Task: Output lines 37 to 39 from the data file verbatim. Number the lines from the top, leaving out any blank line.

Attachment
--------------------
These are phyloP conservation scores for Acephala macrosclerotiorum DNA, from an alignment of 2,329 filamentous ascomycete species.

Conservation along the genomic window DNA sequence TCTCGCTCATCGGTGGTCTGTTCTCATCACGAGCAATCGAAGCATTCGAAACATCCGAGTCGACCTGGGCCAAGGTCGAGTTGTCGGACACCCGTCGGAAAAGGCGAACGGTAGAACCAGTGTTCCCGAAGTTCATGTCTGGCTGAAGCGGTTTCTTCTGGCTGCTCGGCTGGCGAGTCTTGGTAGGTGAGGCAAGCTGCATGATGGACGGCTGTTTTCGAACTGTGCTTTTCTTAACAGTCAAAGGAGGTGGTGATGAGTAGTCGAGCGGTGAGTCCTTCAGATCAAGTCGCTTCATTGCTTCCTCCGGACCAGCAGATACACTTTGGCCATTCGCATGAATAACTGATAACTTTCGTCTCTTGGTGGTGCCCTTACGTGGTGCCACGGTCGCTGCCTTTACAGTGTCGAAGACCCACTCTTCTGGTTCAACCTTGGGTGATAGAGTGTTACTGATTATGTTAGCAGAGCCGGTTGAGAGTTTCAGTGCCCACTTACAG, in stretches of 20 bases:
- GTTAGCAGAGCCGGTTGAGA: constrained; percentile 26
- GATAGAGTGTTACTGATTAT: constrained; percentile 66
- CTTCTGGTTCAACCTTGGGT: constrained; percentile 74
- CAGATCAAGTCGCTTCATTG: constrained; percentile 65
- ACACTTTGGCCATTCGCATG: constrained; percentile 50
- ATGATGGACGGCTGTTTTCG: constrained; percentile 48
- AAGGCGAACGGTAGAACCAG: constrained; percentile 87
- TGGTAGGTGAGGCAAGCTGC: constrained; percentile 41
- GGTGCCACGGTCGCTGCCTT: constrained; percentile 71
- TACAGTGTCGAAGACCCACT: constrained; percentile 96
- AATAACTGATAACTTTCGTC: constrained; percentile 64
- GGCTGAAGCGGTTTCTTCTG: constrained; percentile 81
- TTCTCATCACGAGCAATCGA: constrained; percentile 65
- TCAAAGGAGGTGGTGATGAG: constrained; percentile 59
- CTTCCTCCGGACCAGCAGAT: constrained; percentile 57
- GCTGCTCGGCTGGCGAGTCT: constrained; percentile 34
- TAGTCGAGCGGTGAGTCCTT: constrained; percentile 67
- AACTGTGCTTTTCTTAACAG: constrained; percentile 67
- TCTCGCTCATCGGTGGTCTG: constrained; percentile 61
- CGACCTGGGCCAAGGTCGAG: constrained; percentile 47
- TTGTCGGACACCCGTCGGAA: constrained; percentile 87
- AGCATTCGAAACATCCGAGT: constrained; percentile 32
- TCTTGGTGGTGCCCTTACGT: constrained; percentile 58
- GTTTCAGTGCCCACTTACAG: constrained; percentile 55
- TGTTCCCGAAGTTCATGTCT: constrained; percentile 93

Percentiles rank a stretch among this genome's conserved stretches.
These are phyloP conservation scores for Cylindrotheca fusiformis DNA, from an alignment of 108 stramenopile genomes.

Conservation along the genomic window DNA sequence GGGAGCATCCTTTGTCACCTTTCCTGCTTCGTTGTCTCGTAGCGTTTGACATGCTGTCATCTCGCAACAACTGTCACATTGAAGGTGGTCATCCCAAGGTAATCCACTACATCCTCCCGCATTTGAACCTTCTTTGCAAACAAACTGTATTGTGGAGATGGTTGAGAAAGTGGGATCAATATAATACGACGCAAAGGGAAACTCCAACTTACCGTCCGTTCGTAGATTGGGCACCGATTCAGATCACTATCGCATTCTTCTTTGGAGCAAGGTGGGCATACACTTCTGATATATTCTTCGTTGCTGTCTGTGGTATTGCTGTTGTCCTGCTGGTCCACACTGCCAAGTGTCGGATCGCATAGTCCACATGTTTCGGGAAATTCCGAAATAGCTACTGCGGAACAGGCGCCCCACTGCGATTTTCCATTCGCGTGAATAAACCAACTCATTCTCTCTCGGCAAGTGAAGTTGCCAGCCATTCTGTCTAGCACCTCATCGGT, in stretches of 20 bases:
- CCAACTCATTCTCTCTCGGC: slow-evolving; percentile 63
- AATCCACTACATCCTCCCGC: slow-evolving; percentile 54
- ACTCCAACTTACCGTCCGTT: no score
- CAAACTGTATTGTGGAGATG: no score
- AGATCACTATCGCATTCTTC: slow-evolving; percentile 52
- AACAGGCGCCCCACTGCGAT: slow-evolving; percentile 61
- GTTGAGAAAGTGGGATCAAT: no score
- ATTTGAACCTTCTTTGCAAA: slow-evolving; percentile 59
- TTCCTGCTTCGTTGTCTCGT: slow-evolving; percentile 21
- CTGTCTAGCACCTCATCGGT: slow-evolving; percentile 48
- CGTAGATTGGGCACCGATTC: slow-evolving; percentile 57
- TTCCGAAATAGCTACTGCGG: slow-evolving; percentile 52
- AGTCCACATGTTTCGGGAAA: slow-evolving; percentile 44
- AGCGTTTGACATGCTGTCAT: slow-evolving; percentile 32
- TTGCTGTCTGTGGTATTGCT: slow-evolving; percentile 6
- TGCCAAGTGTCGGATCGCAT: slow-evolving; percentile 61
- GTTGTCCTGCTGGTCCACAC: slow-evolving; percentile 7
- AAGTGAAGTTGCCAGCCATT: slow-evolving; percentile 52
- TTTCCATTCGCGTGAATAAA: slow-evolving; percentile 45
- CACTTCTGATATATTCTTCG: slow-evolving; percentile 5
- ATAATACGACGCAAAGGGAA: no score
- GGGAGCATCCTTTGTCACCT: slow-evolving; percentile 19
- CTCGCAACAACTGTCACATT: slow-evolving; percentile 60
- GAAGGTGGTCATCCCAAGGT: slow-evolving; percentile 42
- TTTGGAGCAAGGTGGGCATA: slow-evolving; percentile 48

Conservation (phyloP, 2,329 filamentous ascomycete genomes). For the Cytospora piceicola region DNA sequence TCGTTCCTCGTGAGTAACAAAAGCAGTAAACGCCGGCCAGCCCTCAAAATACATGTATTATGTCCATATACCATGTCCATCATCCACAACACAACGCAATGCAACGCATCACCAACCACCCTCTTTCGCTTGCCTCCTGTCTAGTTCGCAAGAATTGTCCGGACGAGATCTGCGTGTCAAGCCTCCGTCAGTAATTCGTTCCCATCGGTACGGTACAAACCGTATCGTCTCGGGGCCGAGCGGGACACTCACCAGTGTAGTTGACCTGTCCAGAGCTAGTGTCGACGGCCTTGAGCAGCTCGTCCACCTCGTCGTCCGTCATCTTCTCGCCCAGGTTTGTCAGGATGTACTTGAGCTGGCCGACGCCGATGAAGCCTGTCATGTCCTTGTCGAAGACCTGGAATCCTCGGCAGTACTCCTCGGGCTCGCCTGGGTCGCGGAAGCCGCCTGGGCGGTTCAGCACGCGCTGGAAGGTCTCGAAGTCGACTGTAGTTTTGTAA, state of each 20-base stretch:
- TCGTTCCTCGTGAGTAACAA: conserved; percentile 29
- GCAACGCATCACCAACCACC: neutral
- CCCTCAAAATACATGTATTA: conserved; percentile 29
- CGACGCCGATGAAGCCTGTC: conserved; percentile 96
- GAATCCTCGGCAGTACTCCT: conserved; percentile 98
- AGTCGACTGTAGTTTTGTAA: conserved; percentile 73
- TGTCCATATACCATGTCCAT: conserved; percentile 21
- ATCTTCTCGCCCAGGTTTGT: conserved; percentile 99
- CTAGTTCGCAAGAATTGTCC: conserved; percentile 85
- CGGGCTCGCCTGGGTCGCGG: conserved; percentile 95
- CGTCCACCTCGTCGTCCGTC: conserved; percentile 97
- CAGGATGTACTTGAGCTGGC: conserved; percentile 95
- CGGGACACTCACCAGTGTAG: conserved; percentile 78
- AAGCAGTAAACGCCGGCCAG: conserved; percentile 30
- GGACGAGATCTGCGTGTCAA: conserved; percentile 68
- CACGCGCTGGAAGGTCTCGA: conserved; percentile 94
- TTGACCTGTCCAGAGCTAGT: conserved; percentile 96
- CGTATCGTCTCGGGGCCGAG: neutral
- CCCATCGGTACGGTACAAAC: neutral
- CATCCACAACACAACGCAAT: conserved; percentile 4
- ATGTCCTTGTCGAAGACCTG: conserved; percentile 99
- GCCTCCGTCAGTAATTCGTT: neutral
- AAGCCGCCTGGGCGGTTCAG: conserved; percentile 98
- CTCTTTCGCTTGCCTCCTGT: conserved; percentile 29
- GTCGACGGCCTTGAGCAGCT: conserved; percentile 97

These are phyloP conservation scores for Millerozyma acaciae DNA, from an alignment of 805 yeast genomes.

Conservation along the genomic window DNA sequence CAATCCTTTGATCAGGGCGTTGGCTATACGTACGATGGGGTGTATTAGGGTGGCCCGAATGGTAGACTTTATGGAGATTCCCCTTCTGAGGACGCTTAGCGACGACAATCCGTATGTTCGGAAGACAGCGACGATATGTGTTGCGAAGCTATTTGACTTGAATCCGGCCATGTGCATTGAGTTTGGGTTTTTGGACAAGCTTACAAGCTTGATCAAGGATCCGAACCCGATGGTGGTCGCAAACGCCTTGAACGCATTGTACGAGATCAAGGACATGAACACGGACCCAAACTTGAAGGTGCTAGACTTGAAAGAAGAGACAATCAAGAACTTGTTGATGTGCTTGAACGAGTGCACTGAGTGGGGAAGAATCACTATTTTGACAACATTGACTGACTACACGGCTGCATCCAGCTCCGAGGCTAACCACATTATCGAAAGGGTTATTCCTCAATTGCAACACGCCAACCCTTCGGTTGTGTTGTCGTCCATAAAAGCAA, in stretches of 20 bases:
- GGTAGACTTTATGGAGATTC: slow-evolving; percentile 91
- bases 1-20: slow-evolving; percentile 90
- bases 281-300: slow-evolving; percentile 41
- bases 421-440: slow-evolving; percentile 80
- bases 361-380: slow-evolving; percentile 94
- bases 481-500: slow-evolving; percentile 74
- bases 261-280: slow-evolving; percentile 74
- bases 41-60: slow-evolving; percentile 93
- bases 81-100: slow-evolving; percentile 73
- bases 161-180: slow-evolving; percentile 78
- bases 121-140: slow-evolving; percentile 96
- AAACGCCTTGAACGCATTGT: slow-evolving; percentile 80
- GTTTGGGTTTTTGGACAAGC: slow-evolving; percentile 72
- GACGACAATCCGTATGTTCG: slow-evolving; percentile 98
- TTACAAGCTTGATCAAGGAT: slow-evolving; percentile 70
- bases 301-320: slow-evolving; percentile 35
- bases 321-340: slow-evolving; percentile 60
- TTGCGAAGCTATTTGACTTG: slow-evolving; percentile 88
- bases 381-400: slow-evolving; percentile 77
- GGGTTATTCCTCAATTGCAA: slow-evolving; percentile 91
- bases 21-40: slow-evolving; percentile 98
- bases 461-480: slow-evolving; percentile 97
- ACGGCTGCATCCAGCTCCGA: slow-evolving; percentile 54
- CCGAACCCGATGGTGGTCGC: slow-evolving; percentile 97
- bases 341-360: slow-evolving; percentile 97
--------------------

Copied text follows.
- GTTGAGAAAGTGGGATCAAT: no score
- ATTTGAACCTTCTTTGCAAA: slow-evolving; percentile 59
- TTCCTGCTTCGTTGTCTCGT: slow-evolving; percentile 21